Time to get serious

From the February 2024 print edition

I began thinking seriously about my first Supply Professional column of 2024 on January 1. When
I was starting to make rough notes, I got an e-mail from a friend I hadn’t spoken to in a while. He wished me well, then asked if I had any resolutions for the upcoming year.

Toronto-based Michael Hlinka is a tenured professor at George Brown College. He hosts a weekly podcast about wagering on professional football. His website is www.michaelhlinka.com.

I replied that my resolutions for 2024 were identical to those of 2023. I resolved to put on 15 pounds of weight, drink more alcohol more frequently, and take up smoking. Then I noted that I had succeeded last year with the first two but for the life of me I simply can’t bear inhaling tobacco products.

Of course, I wasn’t being serious. But it strikes me that I’m living in a country that is singularly not serious.

A bright future
It would therefore be wonderful if our Parliamentarians spent their time thinking systematically about what is best for Canada and what could be done to ensure the brightest future for this blessed country instead of the matters that seem to occupy their attention. But if they’re not going to, I will. And here are three resolutions that would propel Canada to become a global economic powerhouse: 1) become the world’s number-one producer and refiner of oil and natural gas; 2) become the world’s foremost manufacturer of semi-conductors; 3) balance budgets at all levels of government, municipal, provincial, and federal.

Let me take these one at a time.

I don’t know if anyone in Parliament noticed, but at the end
of 2023 there were wars raging in both Eastern Europe and the Middle East. The reason why this impacts the world so profoundly is because combined, Russia and Saudi Arabia account for in excess of 25 per cent of global oil production.

Let’s face it, if Canada doesn’t pump out oil, someone else will. According to the Canadian Association of Petroleum Producers, this industry contributes approximately $12 billion in average annual revenue to government coffers. We should commit to double production, which would mean another $12 billion in revenue. Spending by all levels of government (according to Statistics Canada) totalled $963 billion – 24/963 is not an insignificant percentage.

And there is legitimate fear that China might make a move on Taiwan and its 25 million citizens. Why is this so concerning? It’s because this tiny nation (Ontario is approximately 30 times its size) is the world’s leader in semiconductor production. Why is this so? Because it wanted to be. Taiwan gave subsidies and tax breaks to the industry, as well as focused on educating technicians and engineers in the field. Canada should double its own tax breaks and credits, close every liberal arts department in every university, then reallocate those resources to meaningful degrees that generate real economic growth.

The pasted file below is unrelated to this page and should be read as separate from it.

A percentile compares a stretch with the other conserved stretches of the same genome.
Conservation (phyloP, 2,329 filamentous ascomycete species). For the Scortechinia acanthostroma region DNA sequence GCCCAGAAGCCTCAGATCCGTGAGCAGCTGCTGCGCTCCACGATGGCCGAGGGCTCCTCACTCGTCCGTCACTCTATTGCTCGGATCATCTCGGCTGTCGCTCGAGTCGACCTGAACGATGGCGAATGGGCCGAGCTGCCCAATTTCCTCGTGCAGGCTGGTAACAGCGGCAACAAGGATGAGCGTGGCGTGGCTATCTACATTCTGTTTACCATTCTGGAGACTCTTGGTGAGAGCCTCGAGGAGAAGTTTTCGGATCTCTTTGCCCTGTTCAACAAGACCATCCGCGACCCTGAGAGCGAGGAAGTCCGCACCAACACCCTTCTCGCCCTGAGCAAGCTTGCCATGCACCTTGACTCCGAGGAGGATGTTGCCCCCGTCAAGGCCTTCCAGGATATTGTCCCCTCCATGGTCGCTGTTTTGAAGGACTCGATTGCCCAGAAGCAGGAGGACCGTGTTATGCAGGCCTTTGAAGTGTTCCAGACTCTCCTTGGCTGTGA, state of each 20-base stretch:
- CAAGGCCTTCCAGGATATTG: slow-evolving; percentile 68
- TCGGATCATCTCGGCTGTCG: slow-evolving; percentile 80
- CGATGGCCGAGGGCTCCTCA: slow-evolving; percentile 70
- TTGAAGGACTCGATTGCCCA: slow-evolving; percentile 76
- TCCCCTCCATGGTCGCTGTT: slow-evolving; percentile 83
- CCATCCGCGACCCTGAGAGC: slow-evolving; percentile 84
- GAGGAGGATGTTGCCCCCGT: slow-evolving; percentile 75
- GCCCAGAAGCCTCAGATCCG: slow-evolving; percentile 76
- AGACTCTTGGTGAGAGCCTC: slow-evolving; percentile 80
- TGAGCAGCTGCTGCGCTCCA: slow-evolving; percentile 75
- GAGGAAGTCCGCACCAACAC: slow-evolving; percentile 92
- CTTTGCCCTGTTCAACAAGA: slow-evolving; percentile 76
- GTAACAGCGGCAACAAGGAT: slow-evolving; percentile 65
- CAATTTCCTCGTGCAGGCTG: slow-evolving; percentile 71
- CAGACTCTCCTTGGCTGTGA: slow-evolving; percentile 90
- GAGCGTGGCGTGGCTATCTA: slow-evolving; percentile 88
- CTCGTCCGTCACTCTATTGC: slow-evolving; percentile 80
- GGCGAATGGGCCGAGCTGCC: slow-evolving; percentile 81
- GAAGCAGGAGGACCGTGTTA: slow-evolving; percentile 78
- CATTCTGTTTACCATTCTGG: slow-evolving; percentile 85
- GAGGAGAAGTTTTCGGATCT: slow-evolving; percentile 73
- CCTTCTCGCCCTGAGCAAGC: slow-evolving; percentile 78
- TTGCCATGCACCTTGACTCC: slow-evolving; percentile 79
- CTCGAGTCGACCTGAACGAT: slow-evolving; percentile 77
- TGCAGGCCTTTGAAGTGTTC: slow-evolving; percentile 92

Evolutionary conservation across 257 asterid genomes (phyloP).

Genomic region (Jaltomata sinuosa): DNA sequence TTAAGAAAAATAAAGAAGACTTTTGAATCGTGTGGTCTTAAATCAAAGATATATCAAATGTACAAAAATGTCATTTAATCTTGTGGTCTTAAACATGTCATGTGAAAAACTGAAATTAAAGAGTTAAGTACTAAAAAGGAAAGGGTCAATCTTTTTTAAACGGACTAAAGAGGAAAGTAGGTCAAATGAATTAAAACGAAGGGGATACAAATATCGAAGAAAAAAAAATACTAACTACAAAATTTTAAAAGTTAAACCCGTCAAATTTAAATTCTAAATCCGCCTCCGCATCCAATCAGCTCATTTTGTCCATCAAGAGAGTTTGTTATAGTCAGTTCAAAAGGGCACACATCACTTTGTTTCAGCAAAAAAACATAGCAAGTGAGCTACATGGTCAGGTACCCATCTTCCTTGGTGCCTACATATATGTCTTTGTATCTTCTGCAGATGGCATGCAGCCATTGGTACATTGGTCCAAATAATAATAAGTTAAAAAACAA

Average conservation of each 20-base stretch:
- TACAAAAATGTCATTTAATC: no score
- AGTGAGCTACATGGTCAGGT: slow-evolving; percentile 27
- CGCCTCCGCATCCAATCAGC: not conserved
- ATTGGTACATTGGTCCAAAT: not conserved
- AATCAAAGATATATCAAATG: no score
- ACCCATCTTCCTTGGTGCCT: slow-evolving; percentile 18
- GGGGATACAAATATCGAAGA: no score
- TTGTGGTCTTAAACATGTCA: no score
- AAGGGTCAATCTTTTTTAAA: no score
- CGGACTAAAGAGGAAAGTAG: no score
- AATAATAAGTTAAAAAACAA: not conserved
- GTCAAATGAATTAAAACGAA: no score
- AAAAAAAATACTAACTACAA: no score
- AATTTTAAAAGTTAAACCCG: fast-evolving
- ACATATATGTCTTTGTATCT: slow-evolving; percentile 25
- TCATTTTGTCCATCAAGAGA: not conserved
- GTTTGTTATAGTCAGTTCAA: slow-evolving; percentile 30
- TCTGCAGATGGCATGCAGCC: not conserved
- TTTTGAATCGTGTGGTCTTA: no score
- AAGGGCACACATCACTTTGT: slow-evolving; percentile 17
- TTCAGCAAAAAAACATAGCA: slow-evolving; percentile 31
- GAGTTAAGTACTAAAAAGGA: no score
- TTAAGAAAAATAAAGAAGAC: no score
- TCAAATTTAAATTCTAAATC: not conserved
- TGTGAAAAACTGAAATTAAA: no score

Either of these geopolitical situations could easily escalate into something wider and more serious. Everyone prays that this doesn’t happen and, somewhat magically, peace breaks out.
But a pretty good adage when it comes to almost anything is to hope for the best, then prepare for the worst. If we were dragged into a global conflict, it would require massive deficit spending. But here’s the problem: we’re already currently running a $40-billion deficit.

Fiscal responsibility
I’m old enough to remember that in April 2015, newly elected Prime Minister Justin Trudeau promised that his government’s platform would be – and here I’m quoting – “fully costed, fiscally responsible and a balanced budget.”

If anyone lied this openly and baldly in a court of law, we would call it perjury. In the political realm, we call it business as usual. There is a self-selection process that results in, how can I put this nicely, not the best and the brightest, nor the most honest, ending up running for office and ultimately elected. So, at the end of the day, we get the government we deserve.

For what it’s worth, those are my three economic resolutions for Canada in 2024. Unfortunately, I’m absolutely certain that this country won’t follow through on any of them.